No. 3: Red Auerbach secures Robert Parish and drafts Kevin McHale at No. 3 with a deal with the Warriors
The incredible basketball mind of Auerbach struck again. This deal was a process over a year in the making. With Hall of Famer Bob McAdoo’s lack of excitement to be in a Boston Celtics uniform, Auerbach sent him to Detroit in exchange for two first-round picks which later became the No. 1 selection in the 1980 NBA Draft. The deal was merely put together as compensation for Boston signing M.L. Carr, a former Piston off waivers to rebuild the ball club’s defense.
With Larry Bird now in the driver’s seat of this franchise, and Bill Fitch leading the team on the sideline, Auerbach was well on his way to bringing the Cs back to the NBA Finals. What he did with that No. 1 overall pick would kickstart Boston’s Eastern Conference dominance in the 1980s. The Celtics sent that pick to Golden State, and another first-round selection in exchange for Robert Parish, and the No. 3 selection in the draft. Without Dave Cowens in the middle of the paint anymore, Boston needed a punisher inside.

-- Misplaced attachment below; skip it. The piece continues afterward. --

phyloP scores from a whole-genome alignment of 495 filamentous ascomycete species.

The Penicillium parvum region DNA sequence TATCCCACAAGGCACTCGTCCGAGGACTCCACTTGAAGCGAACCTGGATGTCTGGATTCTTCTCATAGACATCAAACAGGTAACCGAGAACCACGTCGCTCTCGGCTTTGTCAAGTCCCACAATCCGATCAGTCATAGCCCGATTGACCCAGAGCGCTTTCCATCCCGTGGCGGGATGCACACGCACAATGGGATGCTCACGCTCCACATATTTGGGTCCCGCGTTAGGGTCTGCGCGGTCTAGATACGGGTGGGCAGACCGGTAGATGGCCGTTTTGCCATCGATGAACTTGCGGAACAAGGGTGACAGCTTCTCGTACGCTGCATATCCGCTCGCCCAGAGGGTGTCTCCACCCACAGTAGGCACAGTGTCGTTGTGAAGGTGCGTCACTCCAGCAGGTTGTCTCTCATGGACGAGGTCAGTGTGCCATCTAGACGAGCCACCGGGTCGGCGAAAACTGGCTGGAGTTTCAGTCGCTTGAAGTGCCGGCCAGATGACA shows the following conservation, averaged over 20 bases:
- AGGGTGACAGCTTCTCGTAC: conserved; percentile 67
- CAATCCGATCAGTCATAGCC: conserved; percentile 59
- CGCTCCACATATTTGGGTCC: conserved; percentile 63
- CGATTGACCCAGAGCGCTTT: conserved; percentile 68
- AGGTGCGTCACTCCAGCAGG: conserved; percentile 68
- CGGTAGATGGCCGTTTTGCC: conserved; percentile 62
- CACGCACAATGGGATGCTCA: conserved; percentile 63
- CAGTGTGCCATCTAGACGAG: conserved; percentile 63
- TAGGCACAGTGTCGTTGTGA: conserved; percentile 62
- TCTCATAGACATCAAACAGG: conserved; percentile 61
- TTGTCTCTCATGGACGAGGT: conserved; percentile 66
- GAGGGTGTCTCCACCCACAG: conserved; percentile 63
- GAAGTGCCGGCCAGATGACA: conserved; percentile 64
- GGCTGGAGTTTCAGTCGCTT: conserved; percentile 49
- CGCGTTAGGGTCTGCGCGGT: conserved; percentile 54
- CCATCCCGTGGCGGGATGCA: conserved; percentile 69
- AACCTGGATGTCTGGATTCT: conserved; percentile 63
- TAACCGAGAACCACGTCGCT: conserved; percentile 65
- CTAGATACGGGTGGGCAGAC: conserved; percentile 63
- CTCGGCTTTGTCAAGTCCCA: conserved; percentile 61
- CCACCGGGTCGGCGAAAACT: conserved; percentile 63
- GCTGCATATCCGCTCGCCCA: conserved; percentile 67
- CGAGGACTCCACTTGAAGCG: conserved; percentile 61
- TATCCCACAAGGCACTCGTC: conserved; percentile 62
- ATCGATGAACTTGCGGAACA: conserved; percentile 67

Parish became that man. The center completely turned his career around on the east coast, moving from a disinterested big man out west to a vital piece of the C’s championship puzzle. Boston played the mind games, and the Warriors fell right into their trap.
The story goes that the Cs actually liked University of Minnesota forward Kevin McHale more than the consensus No. 1 pick Joe Barry Carroll. Golden State took the Purdue big man and ignited the fire of another Boston dynasty. McHale and Parish would combine for 16 All-Star Game appearances with Carroll only getting the nod once.
Carroll’s career often gets slandered due to his obvious disinterest in playing for the California side, but he ended up piecing together a solid 11-year professional career. The only problem was he will consistently be compared to two guys that are in the Hall of Fame.